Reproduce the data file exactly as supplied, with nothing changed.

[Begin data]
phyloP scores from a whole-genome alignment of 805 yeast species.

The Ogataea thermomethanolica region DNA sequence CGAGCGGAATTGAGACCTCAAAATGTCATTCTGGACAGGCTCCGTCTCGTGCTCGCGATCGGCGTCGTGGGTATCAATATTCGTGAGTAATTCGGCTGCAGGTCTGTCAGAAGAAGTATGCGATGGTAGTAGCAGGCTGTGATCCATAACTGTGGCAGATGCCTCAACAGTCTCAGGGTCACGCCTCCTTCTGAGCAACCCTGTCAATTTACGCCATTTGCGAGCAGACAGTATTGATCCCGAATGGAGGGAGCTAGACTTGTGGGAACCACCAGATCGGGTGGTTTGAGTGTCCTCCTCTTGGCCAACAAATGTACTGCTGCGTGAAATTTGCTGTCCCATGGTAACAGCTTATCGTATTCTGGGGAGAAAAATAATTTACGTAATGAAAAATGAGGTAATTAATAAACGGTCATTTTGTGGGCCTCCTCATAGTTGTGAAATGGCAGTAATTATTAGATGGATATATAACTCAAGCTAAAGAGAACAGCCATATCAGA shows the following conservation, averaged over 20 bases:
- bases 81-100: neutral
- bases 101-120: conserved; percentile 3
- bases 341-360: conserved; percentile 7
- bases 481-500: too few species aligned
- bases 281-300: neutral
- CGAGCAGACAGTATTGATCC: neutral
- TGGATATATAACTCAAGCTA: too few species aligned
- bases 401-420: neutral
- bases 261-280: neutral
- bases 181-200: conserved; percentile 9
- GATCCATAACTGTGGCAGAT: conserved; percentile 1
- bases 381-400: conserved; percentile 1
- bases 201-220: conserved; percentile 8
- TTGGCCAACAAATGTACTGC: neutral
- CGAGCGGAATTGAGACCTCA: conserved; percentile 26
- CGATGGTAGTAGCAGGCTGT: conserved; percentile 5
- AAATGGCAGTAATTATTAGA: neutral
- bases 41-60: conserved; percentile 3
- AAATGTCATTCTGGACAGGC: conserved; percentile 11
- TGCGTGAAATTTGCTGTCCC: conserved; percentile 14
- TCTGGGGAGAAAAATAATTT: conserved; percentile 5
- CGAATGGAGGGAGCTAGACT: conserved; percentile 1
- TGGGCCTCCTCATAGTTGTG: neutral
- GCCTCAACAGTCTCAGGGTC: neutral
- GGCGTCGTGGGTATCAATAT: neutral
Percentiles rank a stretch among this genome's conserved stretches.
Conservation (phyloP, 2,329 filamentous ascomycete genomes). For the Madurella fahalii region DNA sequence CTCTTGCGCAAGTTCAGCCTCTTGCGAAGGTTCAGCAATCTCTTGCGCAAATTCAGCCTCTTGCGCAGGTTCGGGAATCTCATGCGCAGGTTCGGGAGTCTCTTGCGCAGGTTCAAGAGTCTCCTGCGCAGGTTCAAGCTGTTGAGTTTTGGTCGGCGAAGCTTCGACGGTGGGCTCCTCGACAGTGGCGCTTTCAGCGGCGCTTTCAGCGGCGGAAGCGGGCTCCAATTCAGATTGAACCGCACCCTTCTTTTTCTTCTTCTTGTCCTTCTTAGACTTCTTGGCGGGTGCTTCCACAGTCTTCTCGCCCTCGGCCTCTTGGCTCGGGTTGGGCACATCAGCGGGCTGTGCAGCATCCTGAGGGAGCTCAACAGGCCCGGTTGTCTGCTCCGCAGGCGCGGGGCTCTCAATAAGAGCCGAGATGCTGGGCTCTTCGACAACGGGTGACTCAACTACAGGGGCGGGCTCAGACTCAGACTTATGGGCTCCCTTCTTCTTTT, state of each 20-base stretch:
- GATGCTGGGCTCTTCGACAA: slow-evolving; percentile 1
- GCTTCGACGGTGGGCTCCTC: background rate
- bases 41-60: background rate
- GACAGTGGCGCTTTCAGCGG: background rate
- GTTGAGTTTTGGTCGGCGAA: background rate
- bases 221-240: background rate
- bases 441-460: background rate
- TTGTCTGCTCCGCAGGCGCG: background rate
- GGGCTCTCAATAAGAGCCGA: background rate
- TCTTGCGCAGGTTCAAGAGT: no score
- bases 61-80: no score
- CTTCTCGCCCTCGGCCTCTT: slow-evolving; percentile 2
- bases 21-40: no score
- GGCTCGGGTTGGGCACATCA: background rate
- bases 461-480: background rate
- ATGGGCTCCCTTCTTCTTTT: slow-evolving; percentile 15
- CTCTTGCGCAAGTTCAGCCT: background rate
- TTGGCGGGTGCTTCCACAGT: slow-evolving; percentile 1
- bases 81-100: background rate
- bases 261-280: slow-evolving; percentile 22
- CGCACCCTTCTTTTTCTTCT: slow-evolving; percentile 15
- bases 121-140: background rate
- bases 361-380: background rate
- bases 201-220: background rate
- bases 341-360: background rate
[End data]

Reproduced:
phyloP scores from a whole-genome alignment of 805 yeast species.

The Ogataea thermomethanolica region DNA sequence CGAGCGGAATTGAGACCTCAAAATGTCATTCTGGACAGGCTCCGTCTCGTGCTCGCGATCGGCGTCGTGGGTATCAATATTCGTGAGTAATTCGGCTGCAGGTCTGTCAGAAGAAGTATGCGATGGTAGTAGCAGGCTGTGATCCATAACTGTGGCAGATGCCTCAACAGTCTCAGGGTCACGCCTCCTTCTGAGCAACCCTGTCAATTTACGCCATTTGCGAGCAGACAGTATTGATCCCGAATGGAGGGAGCTAGACTTGTGGGAACCACCAGATCGGGTGGTTTGAGTGTCCTCCTCTTGGCCAACAAATGTACTGCTGCGTGAAATTTGCTGTCCCATGGTAACAGCTTATCGTATTCTGGGGAGAAAAATAATTTACGTAATGAAAAATGAGGTAATTAATAAACGGTCATTTTGTGGGCCTCCTCATAGTTGTGAAATGGCAGTAATTATTAGATGGATATATAACTCAAGCTAAAGAGAACAGCCATATCAGA shows the following conservation, averaged over 20 bases:
- bases 81-100: neutral
- bases 101-120: conserved; percentile 3
- bases 341-360: conserved; percentile 7
- bases 481-500: too few species aligned
- bases 281-300: neutral
- CGAGCAGACAGTATTGATCC: neutral
- TGGATATATAACTCAAGCTA: too few species aligned
- bases 401-420: neutral
- bases 261-280: neutral
- bases 181-200: conserved; percentile 9
- GATCCATAACTGTGGCAGAT: conserved; percentile 1
- bases 381-400: conserved; percentile 1
- bases 201-220: conserved; percentile 8
- TTGGCCAACAAATGTACTGC: neutral
- CGAGCGGAATTGAGACCTCA: conserved; percentile 26
- CGATGGTAGTAGCAGGCTGT: conserved; percentile 5
- AAATGGCAGTAATTATTAGA: neutral
- bases 41-60: conserved; percentile 3
- AAATGTCATTCTGGACAGGC: conserved; percentile 11
- TGCGTGAAATTTGCTGTCCC: conserved; percentile 14
- TCTGGGGAGAAAAATAATTT: conserved; percentile 5
- CGAATGGAGGGAGCTAGACT: conserved; percentile 1
- TGGGCCTCCTCATAGTTGTG: neutral
- GCCTCAACAGTCTCAGGGTC: neutral
- GGCGTCGTGGGTATCAATAT: neutral
Percentiles rank a stretch among this genome's conserved stretches.
Conservation (phyloP, 2,329 filamentous ascomycete genomes). For the Madurella fahalii region DNA sequence CTCTTGCGCAAGTTCAGCCTCTTGCGAAGGTTCAGCAATCTCTTGCGCAAATTCAGCCTCTTGCGCAGGTTCGGGAATCTCATGCGCAGGTTCGGGAGTCTCTTGCGCAGGTTCAAGAGTCTCCTGCGCAGGTTCAAGCTGTTGAGTTTTGGTCGGCGAAGCTTCGACGGTGGGCTCCTCGACAGTGGCGCTTTCAGCGGCGCTTTCAGCGGCGGAAGCGGGCTCCAATTCAGATTGAACCGCACCCTTCTTTTTCTTCTTCTTGTCCTTCTTAGACTTCTTGGCGGGTGCTTCCACAGTCTTCTCGCCCTCGGCCTCTTGGCTCGGGTTGGGCACATCAGCGGGCTGTGCAGCATCCTGAGGGAGCTCAACAGGCCCGGTTGTCTGCTCCGCAGGCGCGGGGCTCTCAATAAGAGCCGAGATGCTGGGCTCTTCGACAACGGGTGACTCAACTACAGGGGCGGGCTCAGACTCAGACTTATGGGCTCCCTTCTTCTTTT, state of each 20-base stretch:
- GATGCTGGGCTCTTCGACAA: slow-evolving; percentile 1
- GCTTCGACGGTGGGCTCCTC: background rate
- bases 41-60: background rate
- GACAGTGGCGCTTTCAGCGG: background rate
- GTTGAGTTTTGGTCGGCGAA: background rate
- bases 221-240: background rate
- bases 441-460: background rate
- TTGTCTGCTCCGCAGGCGCG: background rate
- GGGCTCTCAATAAGAGCCGA: background rate
- TCTTGCGCAGGTTCAAGAGT: no score
- bases 61-80: no score
- CTTCTCGCCCTCGGCCTCTT: slow-evolving; percentile 2
- bases 21-40: no score
- GGCTCGGGTTGGGCACATCA: background rate
- bases 461-480: background rate
- ATGGGCTCCCTTCTTCTTTT: slow-evolving; percentile 15
- CTCTTGCGCAAGTTCAGCCT: background rate
- TTGGCGGGTGCTTCCACAGT: slow-evolving; percentile 1
- bases 81-100: background rate
- bases 261-280: slow-evolving; percentile 22
- CGCACCCTTCTTTTTCTTCT: slow-evolving; percentile 15
- bases 121-140: background rate
- bases 361-380: background rate
- bases 201-220: background rate
- bases 341-360: background rate